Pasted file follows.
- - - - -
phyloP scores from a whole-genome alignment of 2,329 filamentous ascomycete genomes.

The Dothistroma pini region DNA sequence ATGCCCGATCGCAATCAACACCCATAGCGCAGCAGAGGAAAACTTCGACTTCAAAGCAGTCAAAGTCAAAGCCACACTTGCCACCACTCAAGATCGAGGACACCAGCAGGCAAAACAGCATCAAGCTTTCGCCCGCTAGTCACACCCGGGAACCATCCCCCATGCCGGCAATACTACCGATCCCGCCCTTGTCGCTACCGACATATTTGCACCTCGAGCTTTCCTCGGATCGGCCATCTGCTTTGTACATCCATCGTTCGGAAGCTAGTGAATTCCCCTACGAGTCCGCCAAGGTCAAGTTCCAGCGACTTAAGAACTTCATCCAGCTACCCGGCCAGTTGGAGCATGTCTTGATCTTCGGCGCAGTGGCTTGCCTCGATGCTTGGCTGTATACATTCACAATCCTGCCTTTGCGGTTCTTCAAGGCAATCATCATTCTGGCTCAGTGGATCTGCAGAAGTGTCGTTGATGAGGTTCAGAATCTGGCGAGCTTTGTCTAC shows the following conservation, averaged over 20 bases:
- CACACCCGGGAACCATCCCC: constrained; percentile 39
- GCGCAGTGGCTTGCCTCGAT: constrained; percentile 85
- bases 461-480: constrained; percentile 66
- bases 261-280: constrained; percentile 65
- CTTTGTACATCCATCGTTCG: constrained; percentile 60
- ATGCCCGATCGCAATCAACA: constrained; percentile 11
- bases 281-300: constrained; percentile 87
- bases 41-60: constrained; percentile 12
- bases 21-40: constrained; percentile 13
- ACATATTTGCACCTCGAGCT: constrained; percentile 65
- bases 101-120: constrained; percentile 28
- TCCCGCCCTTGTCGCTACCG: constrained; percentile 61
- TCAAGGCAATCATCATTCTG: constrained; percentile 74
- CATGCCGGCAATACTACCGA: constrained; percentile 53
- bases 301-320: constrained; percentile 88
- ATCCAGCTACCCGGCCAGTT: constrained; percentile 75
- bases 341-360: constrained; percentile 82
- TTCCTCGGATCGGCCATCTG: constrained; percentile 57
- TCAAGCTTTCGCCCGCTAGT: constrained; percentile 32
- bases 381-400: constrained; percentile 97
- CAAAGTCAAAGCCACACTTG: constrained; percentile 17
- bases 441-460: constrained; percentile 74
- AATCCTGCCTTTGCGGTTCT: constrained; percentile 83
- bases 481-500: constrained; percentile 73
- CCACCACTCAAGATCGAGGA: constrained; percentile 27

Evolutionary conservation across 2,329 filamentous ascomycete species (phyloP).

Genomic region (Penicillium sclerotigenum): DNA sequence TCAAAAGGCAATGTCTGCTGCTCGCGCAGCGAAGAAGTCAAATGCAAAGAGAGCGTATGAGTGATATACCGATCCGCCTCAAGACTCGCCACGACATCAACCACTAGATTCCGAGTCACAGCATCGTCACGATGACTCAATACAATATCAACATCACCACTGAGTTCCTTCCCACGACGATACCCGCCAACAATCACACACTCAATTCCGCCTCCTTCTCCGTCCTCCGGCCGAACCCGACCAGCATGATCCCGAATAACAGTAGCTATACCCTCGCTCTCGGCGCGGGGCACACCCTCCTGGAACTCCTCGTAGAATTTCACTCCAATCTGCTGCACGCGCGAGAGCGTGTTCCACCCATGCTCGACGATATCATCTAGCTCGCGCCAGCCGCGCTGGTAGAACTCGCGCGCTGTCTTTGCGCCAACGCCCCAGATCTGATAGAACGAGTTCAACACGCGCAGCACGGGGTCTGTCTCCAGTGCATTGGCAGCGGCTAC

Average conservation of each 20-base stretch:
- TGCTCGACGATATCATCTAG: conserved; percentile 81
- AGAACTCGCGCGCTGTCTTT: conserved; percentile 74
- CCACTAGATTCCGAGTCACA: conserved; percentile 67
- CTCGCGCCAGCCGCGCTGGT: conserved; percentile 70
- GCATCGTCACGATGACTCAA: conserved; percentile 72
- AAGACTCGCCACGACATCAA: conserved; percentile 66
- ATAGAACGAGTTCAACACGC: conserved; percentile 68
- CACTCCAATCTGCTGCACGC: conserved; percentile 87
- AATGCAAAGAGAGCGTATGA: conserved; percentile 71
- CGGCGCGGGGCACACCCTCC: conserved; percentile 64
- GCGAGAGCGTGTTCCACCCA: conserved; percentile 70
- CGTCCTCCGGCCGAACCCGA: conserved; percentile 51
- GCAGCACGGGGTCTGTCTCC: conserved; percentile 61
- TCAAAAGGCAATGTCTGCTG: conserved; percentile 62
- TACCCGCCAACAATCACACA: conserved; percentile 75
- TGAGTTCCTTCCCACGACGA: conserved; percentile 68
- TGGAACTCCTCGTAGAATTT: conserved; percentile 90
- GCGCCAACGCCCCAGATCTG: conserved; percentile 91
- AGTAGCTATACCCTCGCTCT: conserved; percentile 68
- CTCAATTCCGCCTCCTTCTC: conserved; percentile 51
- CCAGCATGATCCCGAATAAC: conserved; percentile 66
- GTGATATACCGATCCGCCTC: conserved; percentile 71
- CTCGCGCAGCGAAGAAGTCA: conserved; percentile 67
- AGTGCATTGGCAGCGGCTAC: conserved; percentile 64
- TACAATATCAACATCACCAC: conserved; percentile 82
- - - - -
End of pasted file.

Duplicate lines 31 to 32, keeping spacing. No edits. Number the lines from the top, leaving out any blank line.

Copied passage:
- TGCTCGACGATATCATCTAG: conserved; percentile 81
- AGAACTCGCGCGCTGTCTTT: conserved; percentile 74